•What NFL cheerleaders are to many male spectators, NBA players are to many female fans: sex objects in scanty costumes.
More than illuminating, Levine's findings shed a damning light on an industry that is still in the Dark Ages of consumer awareness. Ignorance is no excuse for the fact that peddlers of dog food know and care far more about their consumers than do the moguls of the pro game. While the correlation between winning and attendance is clear, there are so many exceptions that only the most apathetic observer would be unaware that there is more to filling the stands than leading the standings.
In baseball, for example, anyone perusing the attendance figures would have no inkling that the current lords of their leagues, the Baltimore Orioles and Pittsburgh Pirates, have been top contenders for most of the '70s. Take the 1977 Orioles—please. That apparently was how their fans felt when, despite a slam-bang divisional race in which the Birds finished just 2½ games off the pace, they played before small crowds; indeed, the Toronto Blue Jays, who finished 45½ games out, drew 505,283 more rooters than the Orioles.
Likewise for the 1978 Pirates; though they came within 1½ games of winning the NL East, their gate dropped by 273,243 from that of the previous season, when they finished five games behind. And even last season no amount of belated we-are-fam-a-lee hoopla could disguise the mean fact that the No. 1 team in the majors was No. 18 in attendance.
Then there was 1974, the extraordinary season when it mattered not that the San Diego Padres could do no better than duplicate their woeful 1973 record (60-102) or that the Oakland A's won their third straight World Series. Padre attendance soared by 463,593 and the A's declined by 155,070—thus the phenomenon of the worst team in baseball out-drawing the best. The problem in Oakland was an old, jaded owner; the difference in San Diego was a new, energetic one, Ray Kroc of Big Mac fame, and the same kind of we-care, you-matter promotional hustle that sold all those hamburgers.
Similarly, while the Houston Astros were sliding from third place in 1976 to fifth in 1978, their gate climbed by nearly a quarter of a million. The result of an aggressive new marketing campaign, the support set the stage for last season when, with a bona fide contender to root for, Astro attendance jumped by a startling 774,167, the greatest gain last year by any team in professional sports.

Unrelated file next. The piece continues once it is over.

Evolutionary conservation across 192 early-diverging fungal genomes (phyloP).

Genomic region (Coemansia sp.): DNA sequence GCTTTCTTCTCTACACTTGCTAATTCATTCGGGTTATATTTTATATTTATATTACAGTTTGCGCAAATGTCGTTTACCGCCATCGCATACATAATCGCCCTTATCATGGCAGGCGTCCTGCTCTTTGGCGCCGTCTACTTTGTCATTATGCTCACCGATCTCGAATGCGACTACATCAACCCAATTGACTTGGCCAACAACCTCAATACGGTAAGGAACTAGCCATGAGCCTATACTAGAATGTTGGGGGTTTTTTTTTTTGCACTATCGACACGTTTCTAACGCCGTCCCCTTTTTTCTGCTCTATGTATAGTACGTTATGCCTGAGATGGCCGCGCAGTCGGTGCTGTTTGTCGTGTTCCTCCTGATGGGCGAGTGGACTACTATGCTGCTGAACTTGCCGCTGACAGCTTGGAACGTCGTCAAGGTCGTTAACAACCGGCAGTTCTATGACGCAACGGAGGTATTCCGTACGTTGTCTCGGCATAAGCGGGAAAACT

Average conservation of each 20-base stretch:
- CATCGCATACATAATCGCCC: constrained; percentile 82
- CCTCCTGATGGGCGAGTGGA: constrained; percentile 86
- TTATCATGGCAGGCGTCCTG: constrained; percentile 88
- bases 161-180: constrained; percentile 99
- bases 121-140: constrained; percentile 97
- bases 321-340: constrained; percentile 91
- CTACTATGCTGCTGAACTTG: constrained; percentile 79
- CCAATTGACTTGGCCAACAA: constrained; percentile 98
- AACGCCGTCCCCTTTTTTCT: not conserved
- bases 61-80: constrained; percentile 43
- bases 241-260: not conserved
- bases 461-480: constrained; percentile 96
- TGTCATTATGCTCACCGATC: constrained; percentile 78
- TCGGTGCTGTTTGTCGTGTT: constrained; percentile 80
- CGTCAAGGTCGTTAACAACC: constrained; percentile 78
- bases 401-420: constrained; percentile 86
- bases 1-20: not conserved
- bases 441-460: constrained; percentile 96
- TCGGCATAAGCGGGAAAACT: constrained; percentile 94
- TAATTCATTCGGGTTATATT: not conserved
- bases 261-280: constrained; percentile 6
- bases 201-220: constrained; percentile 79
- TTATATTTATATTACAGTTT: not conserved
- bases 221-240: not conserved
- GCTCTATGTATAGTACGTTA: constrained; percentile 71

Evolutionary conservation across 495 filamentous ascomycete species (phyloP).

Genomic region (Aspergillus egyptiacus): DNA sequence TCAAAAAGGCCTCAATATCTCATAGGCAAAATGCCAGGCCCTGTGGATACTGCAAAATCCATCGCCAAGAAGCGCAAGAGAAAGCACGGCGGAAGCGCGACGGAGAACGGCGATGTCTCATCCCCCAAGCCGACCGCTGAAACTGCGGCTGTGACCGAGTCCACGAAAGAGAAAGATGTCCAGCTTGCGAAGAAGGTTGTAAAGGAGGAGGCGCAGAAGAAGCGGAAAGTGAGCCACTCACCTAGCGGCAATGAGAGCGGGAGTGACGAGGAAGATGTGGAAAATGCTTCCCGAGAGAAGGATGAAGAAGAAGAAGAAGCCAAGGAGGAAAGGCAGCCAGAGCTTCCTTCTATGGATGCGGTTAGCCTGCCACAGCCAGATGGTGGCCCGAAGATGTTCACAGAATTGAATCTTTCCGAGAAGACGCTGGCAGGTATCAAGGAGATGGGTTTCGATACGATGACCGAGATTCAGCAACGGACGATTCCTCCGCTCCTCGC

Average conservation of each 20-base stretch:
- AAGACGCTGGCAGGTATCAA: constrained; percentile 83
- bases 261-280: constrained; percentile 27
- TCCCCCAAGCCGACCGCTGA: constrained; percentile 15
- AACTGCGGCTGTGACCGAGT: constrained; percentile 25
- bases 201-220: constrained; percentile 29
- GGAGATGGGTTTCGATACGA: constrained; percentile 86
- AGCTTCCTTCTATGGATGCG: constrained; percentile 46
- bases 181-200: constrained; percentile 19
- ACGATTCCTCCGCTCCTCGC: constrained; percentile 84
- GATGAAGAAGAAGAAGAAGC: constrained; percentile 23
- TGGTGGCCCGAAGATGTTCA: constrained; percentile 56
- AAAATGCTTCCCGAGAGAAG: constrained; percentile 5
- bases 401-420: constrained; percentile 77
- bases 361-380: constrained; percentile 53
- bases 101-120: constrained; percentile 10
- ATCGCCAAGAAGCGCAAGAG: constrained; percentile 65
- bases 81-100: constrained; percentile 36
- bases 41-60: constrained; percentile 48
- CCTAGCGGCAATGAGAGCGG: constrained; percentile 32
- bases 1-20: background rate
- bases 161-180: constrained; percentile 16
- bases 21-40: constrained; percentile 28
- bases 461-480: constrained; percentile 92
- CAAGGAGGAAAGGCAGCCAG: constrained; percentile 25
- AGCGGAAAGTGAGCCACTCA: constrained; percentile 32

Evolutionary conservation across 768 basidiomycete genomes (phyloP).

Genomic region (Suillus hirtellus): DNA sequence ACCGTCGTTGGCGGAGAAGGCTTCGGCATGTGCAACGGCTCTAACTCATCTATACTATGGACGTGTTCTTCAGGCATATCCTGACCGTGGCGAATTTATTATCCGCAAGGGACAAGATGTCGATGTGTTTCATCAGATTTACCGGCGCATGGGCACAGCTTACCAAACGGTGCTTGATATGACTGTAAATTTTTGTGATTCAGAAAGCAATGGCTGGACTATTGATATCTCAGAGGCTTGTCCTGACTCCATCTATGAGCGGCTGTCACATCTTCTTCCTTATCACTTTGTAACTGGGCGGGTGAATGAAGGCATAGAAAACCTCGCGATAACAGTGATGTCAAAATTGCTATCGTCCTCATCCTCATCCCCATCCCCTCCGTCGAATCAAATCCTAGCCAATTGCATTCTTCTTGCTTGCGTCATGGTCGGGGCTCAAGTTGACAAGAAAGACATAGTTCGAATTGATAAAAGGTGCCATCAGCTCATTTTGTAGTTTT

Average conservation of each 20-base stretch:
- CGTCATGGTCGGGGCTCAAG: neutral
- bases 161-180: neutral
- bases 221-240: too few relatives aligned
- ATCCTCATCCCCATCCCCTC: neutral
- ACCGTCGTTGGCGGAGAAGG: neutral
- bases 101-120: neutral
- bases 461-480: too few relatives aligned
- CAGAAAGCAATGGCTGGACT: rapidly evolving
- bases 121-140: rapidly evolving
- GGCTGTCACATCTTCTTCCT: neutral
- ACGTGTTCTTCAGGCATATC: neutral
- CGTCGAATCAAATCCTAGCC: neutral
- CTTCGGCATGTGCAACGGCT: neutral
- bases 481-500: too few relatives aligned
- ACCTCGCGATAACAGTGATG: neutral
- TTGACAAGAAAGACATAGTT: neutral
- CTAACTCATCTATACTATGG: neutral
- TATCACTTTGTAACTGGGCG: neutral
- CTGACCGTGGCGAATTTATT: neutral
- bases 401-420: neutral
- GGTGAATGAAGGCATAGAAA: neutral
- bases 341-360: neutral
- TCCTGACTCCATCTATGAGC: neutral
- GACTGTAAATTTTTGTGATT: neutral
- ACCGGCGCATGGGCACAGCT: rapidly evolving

It is not coincidental that the Astros are one of several satisfied clients of Pacific Select. Nor does their success mean that the neediest teams benefit the most from Levine's expertise. Too often, lulled by a kind of fat-cat complacency, it is the perennial powers who are the least attentive to their public and consequently suffer the most when they fall from grace. For instance, Levine estimates that two seasons ago Pacific Select could have helped the faltering Chicago Bulls cut their gate losses by at least half.
The problem, says Levine, is that professional teams developed as the playthings of millionaires seeking relief from the pressures of the business world. Even today, with inflated salaries and soaring costs, many teams are still run like the corner grocery. "We're not as efficient as we should be," admits Billy Sullivan, president of the New England Patriots. "Football really isn't run like most businesses. Budgets are never done. Expense accounts are kept on the backs of envelopes. We don't set goals."
Matt Levine does. As a kid raised in the smoky arenas of Jumping Joe Fulks and the Philadelphia Warriors, and later as sports editor of the school paper at Trinity College in Hartford, Conn., Levine earned his stripes as a true-blue fan. After a tour at the Columbia Graduate School of Business, he joined the Scott Paper Co. and served in the combat zone of marketing, selling diapers, garbage bags and the like to supermarkets in the tough Bedford-Stuyvesant ghetto of New York City. Though he also engaged in more genteel pursuits—bank-loan officer, management consultant—Levine never lost his fascination with the wonderful world of packaged goods, and in 1971 he moved to San Francisco and founded his own marketing consultant firm.
Business was brisk but so was the competition, and Levine longed "to find a smaller industry with major problems, one in which we would be the leader in the field and not just one of many." Shortly after the 1973-74 NBA season, he chanced upon a newspaper account of team attendance and "ran some numbers" on his trusty pocket calculator. To his surprise he found that the league was playing to less than 60% capacity, a sales record that would embarrass any self-respecting diaper salesman. The more Levine investigated the possibilities of applying the sales techniques of packaged goods to sports, the more he was convinced that he had stumbled upon a virgin market. "Damn," he concluded, "we can do something to help these people."